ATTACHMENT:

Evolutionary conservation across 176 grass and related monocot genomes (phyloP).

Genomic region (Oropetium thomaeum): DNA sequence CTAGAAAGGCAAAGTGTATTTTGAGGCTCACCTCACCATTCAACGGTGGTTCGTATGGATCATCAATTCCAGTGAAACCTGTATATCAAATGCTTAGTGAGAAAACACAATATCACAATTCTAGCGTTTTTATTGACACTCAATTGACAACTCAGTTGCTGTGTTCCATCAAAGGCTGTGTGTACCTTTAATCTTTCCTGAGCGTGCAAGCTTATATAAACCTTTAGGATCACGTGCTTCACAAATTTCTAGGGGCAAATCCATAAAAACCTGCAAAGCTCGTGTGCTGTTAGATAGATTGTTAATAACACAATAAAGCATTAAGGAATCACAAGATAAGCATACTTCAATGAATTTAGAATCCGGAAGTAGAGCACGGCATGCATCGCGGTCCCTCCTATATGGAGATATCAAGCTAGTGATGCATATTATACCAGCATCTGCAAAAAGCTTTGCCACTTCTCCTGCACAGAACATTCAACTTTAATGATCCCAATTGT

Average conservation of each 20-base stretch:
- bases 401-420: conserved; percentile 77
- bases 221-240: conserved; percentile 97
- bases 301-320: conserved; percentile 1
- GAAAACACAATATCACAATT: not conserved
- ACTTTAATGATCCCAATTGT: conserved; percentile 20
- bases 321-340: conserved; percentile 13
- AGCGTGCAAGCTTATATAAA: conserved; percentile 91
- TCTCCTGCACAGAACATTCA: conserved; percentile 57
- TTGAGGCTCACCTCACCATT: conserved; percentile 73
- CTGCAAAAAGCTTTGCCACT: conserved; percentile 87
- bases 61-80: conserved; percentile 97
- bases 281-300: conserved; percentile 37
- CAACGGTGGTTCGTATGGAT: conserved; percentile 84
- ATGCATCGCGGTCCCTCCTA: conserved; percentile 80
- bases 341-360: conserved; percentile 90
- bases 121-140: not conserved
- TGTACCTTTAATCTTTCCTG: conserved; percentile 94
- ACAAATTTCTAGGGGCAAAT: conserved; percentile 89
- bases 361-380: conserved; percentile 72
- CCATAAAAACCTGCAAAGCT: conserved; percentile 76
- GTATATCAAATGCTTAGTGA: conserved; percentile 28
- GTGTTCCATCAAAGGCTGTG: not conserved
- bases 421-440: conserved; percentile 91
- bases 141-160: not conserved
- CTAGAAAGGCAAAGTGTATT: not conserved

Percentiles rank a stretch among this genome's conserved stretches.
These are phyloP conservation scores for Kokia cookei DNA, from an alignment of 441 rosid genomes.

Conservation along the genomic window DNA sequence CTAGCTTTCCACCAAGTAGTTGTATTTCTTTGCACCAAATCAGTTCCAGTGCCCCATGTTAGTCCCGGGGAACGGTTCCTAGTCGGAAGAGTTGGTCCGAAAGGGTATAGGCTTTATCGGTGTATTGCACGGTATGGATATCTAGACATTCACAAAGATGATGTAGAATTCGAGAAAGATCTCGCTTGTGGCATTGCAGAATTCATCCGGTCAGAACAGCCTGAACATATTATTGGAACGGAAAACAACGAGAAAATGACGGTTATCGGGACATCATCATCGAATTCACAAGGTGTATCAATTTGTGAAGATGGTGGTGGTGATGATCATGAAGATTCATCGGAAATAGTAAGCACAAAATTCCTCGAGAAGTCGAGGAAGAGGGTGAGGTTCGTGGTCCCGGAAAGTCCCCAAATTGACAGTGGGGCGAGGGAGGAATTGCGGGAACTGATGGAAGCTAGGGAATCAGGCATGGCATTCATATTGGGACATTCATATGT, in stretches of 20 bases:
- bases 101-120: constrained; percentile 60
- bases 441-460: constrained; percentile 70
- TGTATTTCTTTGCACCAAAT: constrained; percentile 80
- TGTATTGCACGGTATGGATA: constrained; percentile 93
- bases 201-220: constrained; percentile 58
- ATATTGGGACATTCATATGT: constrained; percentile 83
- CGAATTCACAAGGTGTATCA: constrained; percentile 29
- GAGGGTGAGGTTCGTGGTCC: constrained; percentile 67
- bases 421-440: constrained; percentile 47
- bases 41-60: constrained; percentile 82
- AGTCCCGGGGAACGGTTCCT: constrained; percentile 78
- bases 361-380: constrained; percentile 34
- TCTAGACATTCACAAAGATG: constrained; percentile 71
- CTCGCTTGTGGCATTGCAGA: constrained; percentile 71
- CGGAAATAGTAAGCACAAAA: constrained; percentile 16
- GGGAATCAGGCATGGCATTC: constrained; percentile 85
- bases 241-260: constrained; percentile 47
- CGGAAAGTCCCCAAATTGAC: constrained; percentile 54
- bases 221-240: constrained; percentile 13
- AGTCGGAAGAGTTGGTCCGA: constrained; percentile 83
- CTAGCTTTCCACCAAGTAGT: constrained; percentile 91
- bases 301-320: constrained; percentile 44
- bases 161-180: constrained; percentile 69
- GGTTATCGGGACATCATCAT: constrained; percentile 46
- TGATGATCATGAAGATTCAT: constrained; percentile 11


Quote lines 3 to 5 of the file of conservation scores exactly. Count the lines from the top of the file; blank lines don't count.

Average conservation of each 20-base stretch:
- bases 401-420: conserved; percentile 77
- bases 221-240: conserved; percentile 97